36th-Parallel Regional News Round-Up – April 30 2012
36th Parallel Assessments
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Fiji: Fiji’s Acting Prime Minister and Attorney General Aiyaz Sayed-Khaiyum has asked the Pacific Islands Forum Ministerial Contact Group to support the Bainimarama Government’s efforts to take the country to the 2014 general election. He made the comment in a statement as two foreign ministers, New Zealand’s Murray Mc Cully and Australia’s Bob Carr, arrive later today. Sayed-Khaiyum said while Fiji has always been open to engagement, politically isolating policies and exclusionary tactics by some of Fiji’s neighbours have created and maintained barriers. See, FijiLive Report.
Fiji: CANBERRA, Australia (AAP) —- The Australian federal opposition is urging Foreign Minister Bob Carr to use a trip to Fiji to re-establish relations with Prime Minister Frank Bainimarama. Senator Carr will be in Fiji today to discuss the country’s planned return to democracy with the Pacific Islands Forum Ministerial Contact Group. The contact group meeting comes as the country carries out consultations on a new constitution ahead of promised 2014 elections. See, Island Business Report.
Pacific Region – Pacer-Plus: Analysis – By Professor Wadan Narsey – Everyone knows that PACER Plus negotiations, if successfully conducted by Office of Chief Trading Adviser (OCTA), have the potential for offering major development benefits to Forum Island Country peoples. The most important benefit should be generous access for unskilled guest workers to Australia and New Zealand, to assist in employment of unskilled FIVC people, and the strengthening of remittance flows of valuable foreign exchange, in return for trade liberalization. However, Forum Island Countries (FICs) allege that Australia and NZ are dragging their feet when it comes to the funding of the (OCTA) which is supposed to be the secretariat for PACER Plus negotiations. FICs are also concerned that Australia and NZ are not keen on OCTA doing work on the EPAs with European Union. See, Pacific Scoop Report.
Solomon Islands: (NZ HERALD) – Discussions on the withdrawal of Australian and New Zealand troops from Solomon Islands will begin next month, almost a decade after the crisis that thrust the tiny nation toward violent disintegration. Australian Defence Minister Stephen Smith has already discussed a withdrawal with Solomons Prime Minister Gordon Darcy Lilo, and New Zealand Foreign and Defence Ministers Murray McCully and Jonathan Coleman. Papua New Guinea Prime Minister Peter O’Neill was also briefed this week. Troops from Australia, New Zealand, PNG and Tonga have been in the Solomons since 2003, when the islands’ Parliament confirmed a request for urgent assistance following the collapse of law and order. See, Island Business Report.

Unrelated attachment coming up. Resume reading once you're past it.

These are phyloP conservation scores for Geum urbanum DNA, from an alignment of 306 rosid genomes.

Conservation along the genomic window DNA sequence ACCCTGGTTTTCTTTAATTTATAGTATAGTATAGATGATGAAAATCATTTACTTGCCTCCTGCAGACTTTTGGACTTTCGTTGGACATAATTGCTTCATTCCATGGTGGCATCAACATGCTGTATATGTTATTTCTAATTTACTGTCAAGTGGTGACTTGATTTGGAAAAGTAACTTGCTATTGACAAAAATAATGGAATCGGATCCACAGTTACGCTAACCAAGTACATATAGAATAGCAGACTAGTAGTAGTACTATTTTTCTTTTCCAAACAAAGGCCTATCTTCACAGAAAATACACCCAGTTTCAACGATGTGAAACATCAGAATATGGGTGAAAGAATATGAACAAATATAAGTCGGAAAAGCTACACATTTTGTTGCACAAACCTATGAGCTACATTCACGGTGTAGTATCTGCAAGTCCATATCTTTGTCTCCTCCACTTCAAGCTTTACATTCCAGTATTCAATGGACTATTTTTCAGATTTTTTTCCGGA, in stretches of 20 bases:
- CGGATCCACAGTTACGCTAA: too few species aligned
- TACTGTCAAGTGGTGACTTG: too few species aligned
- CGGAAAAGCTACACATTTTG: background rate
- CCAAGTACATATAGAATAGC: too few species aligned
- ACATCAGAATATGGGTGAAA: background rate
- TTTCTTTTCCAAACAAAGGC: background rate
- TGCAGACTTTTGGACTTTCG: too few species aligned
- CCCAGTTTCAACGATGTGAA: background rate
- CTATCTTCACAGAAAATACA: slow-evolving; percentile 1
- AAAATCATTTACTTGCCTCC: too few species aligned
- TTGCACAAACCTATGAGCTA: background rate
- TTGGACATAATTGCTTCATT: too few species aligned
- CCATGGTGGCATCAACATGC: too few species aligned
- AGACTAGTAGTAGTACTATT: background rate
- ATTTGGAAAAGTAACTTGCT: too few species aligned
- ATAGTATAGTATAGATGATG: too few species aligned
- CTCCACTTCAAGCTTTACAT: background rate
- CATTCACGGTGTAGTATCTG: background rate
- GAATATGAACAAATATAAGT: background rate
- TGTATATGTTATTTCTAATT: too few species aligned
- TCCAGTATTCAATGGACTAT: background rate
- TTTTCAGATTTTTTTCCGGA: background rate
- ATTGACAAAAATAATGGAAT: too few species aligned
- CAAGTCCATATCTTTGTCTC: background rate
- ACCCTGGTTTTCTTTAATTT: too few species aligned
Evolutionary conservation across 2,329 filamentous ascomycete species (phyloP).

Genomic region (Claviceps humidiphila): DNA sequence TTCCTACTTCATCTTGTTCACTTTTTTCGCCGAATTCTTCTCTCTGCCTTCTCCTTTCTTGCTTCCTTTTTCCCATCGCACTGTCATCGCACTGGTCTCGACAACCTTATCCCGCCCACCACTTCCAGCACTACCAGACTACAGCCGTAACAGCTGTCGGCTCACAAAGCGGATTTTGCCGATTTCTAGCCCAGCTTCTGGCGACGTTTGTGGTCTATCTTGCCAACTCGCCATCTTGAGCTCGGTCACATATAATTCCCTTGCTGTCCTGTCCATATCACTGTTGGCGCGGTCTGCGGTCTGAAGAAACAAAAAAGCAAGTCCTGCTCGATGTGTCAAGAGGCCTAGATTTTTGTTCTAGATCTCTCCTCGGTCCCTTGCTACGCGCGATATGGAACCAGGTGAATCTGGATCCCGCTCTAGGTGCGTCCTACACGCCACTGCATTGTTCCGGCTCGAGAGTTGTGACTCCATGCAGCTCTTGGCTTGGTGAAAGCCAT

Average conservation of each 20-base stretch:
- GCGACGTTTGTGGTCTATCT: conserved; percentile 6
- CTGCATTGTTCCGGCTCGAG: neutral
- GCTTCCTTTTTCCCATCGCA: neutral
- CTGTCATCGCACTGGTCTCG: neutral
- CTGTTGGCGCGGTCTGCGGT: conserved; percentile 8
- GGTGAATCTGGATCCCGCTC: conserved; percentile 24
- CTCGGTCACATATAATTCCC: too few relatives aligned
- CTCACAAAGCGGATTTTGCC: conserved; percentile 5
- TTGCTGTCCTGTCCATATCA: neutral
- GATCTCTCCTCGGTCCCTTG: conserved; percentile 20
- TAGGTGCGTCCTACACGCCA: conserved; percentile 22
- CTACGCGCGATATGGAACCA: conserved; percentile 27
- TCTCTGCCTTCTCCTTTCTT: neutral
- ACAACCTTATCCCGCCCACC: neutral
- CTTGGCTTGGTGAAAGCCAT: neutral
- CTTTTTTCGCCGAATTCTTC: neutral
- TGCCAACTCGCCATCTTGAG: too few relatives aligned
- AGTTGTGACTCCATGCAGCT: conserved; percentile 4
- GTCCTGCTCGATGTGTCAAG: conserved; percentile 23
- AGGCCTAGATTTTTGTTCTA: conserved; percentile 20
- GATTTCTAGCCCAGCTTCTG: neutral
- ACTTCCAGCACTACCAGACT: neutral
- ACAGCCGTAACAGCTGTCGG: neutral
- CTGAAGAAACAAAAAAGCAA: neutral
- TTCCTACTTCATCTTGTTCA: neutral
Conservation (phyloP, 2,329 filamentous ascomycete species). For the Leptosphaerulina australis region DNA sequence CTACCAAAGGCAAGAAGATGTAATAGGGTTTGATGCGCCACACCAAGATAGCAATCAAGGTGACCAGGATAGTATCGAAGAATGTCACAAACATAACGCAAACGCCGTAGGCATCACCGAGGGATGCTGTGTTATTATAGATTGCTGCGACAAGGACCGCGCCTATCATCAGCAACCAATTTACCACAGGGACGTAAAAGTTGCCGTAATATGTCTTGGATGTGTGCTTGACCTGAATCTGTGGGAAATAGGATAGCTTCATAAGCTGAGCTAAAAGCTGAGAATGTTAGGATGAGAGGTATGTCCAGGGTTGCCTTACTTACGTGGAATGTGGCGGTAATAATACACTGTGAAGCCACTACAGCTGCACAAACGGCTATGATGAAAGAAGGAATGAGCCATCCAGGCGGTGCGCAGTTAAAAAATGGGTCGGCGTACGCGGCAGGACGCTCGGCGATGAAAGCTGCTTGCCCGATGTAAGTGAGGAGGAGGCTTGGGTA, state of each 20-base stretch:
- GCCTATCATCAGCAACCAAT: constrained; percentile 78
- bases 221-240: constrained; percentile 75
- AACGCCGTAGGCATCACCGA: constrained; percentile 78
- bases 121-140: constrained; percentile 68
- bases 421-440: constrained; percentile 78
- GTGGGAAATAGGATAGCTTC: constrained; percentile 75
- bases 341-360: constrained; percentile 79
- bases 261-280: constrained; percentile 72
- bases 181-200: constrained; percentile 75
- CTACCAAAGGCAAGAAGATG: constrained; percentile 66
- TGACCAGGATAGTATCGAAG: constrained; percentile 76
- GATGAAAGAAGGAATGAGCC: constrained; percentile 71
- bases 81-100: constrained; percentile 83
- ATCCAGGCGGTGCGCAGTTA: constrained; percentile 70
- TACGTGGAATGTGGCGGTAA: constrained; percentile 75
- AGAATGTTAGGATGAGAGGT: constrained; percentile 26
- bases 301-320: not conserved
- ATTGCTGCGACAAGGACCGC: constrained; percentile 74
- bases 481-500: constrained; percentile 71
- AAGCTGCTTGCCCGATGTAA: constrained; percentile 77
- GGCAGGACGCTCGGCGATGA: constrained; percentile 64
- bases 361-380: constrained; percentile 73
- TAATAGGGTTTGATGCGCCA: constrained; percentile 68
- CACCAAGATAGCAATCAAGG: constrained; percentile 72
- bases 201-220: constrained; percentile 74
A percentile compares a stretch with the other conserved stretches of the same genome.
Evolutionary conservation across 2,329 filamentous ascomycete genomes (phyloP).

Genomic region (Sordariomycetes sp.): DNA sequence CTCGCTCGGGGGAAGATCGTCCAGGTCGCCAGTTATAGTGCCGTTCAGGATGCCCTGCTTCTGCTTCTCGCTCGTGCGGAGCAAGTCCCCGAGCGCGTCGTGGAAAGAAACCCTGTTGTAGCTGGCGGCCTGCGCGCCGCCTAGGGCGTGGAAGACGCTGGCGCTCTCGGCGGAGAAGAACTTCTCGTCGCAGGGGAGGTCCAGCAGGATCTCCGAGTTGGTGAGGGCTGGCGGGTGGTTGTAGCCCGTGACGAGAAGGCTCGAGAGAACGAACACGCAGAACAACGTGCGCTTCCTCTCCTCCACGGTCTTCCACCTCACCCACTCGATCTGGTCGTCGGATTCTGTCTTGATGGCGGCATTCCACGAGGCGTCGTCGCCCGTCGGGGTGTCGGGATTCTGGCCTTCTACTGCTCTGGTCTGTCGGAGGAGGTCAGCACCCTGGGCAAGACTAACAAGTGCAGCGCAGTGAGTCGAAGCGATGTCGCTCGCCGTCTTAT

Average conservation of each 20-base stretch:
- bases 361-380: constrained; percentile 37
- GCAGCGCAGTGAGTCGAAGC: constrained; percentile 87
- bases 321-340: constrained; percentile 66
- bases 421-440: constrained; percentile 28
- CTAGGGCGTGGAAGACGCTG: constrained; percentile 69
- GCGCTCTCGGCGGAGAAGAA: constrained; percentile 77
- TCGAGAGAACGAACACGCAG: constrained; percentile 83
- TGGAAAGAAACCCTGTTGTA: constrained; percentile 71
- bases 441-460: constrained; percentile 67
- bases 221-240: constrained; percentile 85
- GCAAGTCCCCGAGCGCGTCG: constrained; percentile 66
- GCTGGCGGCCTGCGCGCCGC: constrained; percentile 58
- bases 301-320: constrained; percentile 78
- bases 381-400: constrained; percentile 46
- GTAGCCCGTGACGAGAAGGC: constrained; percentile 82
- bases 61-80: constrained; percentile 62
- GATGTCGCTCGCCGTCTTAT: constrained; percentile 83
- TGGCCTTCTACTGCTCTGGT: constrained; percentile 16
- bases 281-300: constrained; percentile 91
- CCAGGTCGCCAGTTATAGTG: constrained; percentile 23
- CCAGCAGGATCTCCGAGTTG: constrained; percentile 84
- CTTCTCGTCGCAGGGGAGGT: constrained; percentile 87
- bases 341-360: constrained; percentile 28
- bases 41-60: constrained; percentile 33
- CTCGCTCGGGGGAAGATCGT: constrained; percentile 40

Solomon Star: A TRADITIONAL reconciliation ceremony was held in Honiara on Saturday to put an end to the ethnic unrest that evolved after a senior diplomat was killed in Honiara a week ago. Five parties; four from Malaita province and one from Makira/Ulawa province were involved in the reconciliation that was organized by the government and police at the police headquarters at Rove. The four parties from Malaita are from Kwara’ae, Kwaio, Baegu and Saua. Family representatives of the late Simon Fuo’o who was brutally attacked and killed at the Central market by thugs were also present. See, Solomon Star Report.
Solomon Islands: Families of four victims attacked in Point Cruz this month met with representatives of the perpetrators in a reconciliation ceremony to stop further retaliations in Honiara. The victims included public servant, Simon Fuo of Kwara’ae, two students – one from Makira, one from East Kwaio and a security officer from Baegu. All four were knifed and beaten up at separate times on Saturday 21 April by a gang of men from Saua, an island group in the Baegu-Asifola Constituency, at the Honiara Central Market. While Fuo had died from injuries sustained from the attack, the other victims survived. See, Solomon Star Report.
New Zealand: New measures to deter people smugglers announced – Measures are being introduced to deter a mass arrival of potentially illegal migrants into New Zealand, Immigration Minister Nathan Guy has announced today. “An amendment to the Immigration Act introduced into Parliament today contains strong measures to deter people smuggling, making New Zealand a less desirable target,” says Mr Guy. “The amendments will enable a mass arrival to be detained under a group warrant, rather than under individual warrants as currently happens with asylum seekers. This means Immigration New Zealand will be able to focus on managing immediate risks, rather than being tied up in paperwork and clogging up the courts. See, Scoop Report.